Harlem choir provides life after drug addiction

NEW YORK - The a capella gospel choir at the Addicts Rehabilitation Center (ARC) in Harlem has more than just music in common: All of its members are former drug addicts.

There's Ira Greig, a 64-year-old who started using drugs before he was eligible to vote. Heroin was his drug of choice. And there's Caroyl Grayson who at age 26 was hooked on crack.

"I just kept saying I want to kill myself, I want to kill myself," said Grayson, remembering the day she hit rock bottom.

Carol Grayson, left, Ira Greig, right CBS News

Grayson, Greig and the other members of the choir found recovery at the Addicts Rehabilitation Center. But the support from ARC's gospel choir, they say, would keep them clean.

"As soon as I heard those people, I knew I was connected," said Grayson.

Staying drug-free is the choir's only requirement. The group is under the watchful direction of 90-year-old James Allen. A former addict himself, Allen started the group 40 years ago to help raise money for treatment programs.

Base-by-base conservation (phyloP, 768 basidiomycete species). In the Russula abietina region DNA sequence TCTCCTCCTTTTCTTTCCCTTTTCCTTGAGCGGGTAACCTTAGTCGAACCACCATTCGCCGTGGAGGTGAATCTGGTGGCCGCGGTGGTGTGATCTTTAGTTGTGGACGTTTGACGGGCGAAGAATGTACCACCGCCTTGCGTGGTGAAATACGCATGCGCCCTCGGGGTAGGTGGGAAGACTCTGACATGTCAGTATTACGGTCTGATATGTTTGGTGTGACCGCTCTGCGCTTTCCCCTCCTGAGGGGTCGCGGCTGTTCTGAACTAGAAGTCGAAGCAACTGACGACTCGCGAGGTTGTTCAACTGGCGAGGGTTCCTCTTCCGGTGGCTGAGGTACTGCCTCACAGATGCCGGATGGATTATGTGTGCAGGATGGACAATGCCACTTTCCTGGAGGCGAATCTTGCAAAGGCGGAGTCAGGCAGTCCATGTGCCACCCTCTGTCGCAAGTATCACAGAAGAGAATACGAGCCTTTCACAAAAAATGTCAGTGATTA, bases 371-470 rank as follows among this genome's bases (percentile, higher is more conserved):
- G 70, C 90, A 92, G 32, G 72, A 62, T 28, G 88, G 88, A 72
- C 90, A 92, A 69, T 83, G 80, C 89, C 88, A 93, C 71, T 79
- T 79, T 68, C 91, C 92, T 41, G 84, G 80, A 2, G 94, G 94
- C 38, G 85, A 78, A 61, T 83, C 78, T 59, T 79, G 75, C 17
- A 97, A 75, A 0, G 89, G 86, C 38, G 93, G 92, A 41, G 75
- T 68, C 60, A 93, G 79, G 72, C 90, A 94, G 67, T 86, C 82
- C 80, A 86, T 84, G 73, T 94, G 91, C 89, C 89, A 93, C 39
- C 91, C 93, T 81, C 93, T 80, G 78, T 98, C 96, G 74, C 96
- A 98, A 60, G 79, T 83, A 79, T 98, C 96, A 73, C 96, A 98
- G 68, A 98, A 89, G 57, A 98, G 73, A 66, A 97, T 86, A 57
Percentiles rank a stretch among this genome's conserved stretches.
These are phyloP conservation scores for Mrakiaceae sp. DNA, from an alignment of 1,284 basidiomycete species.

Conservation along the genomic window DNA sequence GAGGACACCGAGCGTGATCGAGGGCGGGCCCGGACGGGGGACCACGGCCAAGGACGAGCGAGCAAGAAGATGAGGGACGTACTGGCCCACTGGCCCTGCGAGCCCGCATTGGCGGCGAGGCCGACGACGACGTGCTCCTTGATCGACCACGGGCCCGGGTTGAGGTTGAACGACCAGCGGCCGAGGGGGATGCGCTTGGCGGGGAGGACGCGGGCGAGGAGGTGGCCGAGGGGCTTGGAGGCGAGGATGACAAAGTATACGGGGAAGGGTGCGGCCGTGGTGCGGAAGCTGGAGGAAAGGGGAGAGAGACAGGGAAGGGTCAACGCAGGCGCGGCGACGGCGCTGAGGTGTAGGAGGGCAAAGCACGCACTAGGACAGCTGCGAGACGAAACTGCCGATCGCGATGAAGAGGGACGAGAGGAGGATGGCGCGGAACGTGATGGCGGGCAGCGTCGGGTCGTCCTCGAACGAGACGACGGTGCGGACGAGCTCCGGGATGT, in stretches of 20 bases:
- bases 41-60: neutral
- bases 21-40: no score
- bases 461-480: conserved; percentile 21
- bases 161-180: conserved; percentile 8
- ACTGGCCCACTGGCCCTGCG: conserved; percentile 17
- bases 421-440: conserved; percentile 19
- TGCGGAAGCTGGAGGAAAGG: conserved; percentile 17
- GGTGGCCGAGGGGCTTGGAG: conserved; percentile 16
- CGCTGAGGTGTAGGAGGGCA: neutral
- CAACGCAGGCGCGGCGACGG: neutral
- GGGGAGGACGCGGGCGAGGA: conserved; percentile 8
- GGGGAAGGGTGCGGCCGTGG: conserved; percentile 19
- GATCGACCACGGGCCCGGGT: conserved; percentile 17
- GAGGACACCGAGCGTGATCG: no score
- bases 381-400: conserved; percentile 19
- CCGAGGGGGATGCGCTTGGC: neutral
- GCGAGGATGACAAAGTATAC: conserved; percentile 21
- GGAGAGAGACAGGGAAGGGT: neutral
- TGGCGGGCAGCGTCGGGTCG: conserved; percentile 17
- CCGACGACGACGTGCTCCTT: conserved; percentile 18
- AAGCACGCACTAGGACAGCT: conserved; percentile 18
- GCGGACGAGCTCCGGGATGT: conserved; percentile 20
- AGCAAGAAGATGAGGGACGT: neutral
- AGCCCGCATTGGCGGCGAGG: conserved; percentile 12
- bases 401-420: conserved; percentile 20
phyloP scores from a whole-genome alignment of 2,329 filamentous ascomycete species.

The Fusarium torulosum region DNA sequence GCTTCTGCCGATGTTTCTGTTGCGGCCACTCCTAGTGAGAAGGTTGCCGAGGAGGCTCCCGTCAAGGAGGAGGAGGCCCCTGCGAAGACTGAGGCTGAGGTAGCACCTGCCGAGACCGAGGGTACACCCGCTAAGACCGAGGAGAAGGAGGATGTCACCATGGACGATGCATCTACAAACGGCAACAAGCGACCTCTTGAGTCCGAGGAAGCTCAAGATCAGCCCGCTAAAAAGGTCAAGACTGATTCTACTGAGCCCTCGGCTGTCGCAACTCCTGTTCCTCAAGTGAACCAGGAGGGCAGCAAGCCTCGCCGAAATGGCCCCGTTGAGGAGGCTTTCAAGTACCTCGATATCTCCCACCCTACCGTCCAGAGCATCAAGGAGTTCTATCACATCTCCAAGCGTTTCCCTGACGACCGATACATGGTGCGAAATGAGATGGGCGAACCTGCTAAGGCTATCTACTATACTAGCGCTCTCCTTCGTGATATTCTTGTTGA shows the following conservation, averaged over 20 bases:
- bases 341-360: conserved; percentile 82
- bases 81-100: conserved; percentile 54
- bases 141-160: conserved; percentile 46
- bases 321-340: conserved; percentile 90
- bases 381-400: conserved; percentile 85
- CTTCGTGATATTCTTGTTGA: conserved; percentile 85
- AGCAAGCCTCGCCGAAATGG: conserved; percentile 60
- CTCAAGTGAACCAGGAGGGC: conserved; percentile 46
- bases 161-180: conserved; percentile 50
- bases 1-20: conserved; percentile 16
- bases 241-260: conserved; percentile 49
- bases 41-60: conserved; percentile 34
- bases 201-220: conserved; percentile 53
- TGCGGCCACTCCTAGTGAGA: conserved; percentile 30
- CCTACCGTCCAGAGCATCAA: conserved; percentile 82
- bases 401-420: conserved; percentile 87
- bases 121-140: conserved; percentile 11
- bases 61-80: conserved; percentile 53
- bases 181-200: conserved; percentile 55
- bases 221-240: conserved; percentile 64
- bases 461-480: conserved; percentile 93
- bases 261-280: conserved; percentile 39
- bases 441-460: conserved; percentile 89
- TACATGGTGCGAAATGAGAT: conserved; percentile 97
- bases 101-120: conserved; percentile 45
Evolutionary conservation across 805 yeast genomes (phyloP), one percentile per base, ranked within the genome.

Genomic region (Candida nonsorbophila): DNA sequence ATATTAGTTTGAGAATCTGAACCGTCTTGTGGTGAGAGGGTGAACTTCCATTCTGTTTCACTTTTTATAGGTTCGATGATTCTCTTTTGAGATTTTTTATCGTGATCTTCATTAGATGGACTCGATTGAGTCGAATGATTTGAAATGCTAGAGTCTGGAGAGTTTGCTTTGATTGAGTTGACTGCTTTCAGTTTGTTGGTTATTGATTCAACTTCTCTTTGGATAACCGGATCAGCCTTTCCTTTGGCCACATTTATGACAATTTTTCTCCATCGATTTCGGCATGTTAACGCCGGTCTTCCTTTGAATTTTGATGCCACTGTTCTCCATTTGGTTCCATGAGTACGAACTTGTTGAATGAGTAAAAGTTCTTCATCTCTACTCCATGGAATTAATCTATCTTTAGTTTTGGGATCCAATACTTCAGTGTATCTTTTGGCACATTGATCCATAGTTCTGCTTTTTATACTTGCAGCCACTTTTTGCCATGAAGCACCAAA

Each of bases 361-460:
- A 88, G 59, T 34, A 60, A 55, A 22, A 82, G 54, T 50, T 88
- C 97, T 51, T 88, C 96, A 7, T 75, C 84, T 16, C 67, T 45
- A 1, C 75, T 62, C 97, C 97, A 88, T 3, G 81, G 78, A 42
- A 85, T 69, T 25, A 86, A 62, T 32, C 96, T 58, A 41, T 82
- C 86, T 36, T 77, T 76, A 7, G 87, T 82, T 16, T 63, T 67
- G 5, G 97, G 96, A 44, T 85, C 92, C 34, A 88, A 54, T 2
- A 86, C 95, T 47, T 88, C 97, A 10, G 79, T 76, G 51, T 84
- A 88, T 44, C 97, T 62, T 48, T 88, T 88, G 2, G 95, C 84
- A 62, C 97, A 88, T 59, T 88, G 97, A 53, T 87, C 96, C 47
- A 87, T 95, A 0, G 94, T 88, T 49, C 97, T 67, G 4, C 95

"It's (music) a wonderful way to release whatever frustrations and tension that you find in your body," said Allen.

James Allen, 90, the leader of the ARC's gospel choir CBS News

The music fills a void, replacing an addiction and saving lives in the process. If not for the choir Grayson told us she thinks she'd be dead.

The choir has performed in Japan and France and tourists flock to their weekly concert in Harlem where amazing voices, once lost, have now been found.

  • Michelle Miller
    Michelle Miller

    Michelle Miller is the co-host of "CBS This Morning: Saturday." As an award-winning correspondent based in New York, she has reported for all CBS News broadcasts and platforms. She joined CBS News in 2004.